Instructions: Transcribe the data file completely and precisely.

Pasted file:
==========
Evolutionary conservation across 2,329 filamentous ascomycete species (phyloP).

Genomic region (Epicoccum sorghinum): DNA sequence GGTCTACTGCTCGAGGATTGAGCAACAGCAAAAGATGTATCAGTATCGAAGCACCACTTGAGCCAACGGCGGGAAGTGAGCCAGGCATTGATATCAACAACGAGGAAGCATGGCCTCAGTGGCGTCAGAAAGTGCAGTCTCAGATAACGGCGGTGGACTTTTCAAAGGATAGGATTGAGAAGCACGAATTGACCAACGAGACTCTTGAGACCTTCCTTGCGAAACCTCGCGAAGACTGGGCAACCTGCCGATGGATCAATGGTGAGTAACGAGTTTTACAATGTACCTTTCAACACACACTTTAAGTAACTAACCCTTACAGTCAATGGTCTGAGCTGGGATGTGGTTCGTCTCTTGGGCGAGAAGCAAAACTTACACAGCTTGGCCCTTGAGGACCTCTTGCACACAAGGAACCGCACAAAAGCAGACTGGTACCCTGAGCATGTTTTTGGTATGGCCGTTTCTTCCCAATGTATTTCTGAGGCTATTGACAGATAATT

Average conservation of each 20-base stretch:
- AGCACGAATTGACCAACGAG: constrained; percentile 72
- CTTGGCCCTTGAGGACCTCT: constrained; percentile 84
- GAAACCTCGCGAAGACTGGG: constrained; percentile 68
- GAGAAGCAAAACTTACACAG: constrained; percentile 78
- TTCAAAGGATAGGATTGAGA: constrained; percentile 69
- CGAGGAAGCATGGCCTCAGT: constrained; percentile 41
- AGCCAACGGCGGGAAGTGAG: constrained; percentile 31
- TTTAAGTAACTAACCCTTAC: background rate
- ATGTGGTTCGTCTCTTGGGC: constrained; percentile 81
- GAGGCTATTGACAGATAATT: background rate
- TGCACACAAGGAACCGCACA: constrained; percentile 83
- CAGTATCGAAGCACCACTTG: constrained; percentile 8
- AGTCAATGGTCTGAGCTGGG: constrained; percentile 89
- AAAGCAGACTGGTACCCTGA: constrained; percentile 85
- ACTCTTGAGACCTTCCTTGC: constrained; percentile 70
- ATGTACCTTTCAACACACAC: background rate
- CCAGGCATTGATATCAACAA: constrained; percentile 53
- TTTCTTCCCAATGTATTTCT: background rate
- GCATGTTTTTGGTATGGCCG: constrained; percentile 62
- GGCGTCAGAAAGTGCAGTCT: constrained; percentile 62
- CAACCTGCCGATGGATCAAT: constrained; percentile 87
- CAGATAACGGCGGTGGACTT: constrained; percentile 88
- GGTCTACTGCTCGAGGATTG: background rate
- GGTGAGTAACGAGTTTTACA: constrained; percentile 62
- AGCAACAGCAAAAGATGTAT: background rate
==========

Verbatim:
Evolutionary conservation across 2,329 filamentous ascomycete species (phyloP).

Genomic region (Epicoccum sorghinum): DNA sequence GGTCTACTGCTCGAGGATTGAGCAACAGCAAAAGATGTATCAGTATCGAAGCACCACTTGAGCCAACGGCGGGAAGTGAGCCAGGCATTGATATCAACAACGAGGAAGCATGGCCTCAGTGGCGTCAGAAAGTGCAGTCTCAGATAACGGCGGTGGACTTTTCAAAGGATAGGATTGAGAAGCACGAATTGACCAACGAGACTCTTGAGACCTTCCTTGCGAAACCTCGCGAAGACTGGGCAACCTGCCGATGGATCAATGGTGAGTAACGAGTTTTACAATGTACCTTTCAACACACACTTTAAGTAACTAACCCTTACAGTCAATGGTCTGAGCTGGGATGTGGTTCGTCTCTTGGGCGAGAAGCAAAACTTACACAGCTTGGCCCTTGAGGACCTCTTGCACACAAGGAACCGCACAAAAGCAGACTGGTACCCTGAGCATGTTTTTGGTATGGCCGTTTCTTCCCAATGTATTTCTGAGGCTATTGACAGATAATT

Average conservation of each 20-base stretch:
- AGCACGAATTGACCAACGAG: constrained; percentile 72
- CTTGGCCCTTGAGGACCTCT: constrained; percentile 84
- GAAACCTCGCGAAGACTGGG: constrained; percentile 68
- GAGAAGCAAAACTTACACAG: constrained; percentile 78
- TTCAAAGGATAGGATTGAGA: constrained; percentile 69
- CGAGGAAGCATGGCCTCAGT: constrained; percentile 41
- AGCCAACGGCGGGAAGTGAG: constrained; percentile 31
- TTTAAGTAACTAACCCTTAC: background rate
- ATGTGGTTCGTCTCTTGGGC: constrained; percentile 81
- GAGGCTATTGACAGATAATT: background rate
- TGCACACAAGGAACCGCACA: constrained; percentile 83
- CAGTATCGAAGCACCACTTG: constrained; percentile 8
- AGTCAATGGTCTGAGCTGGG: constrained; percentile 89
- AAAGCAGACTGGTACCCTGA: constrained; percentile 85
- ACTCTTGAGACCTTCCTTGC: constrained; percentile 70
- ATGTACCTTTCAACACACAC: background rate
- CCAGGCATTGATATCAACAA: constrained; percentile 53
- TTTCTTCCCAATGTATTTCT: background rate
- GCATGTTTTTGGTATGGCCG: constrained; percentile 62
- GGCGTCAGAAAGTGCAGTCT: constrained; percentile 62
- CAACCTGCCGATGGATCAAT: constrained; percentile 87
- CAGATAACGGCGGTGGACTT: constrained; percentile 88
- GGTCTACTGCTCGAGGATTG: background rate
- GGTGAGTAACGAGTTTTACA: constrained; percentile 62
- AGCAACAGCAAAAGATGTAT: background rate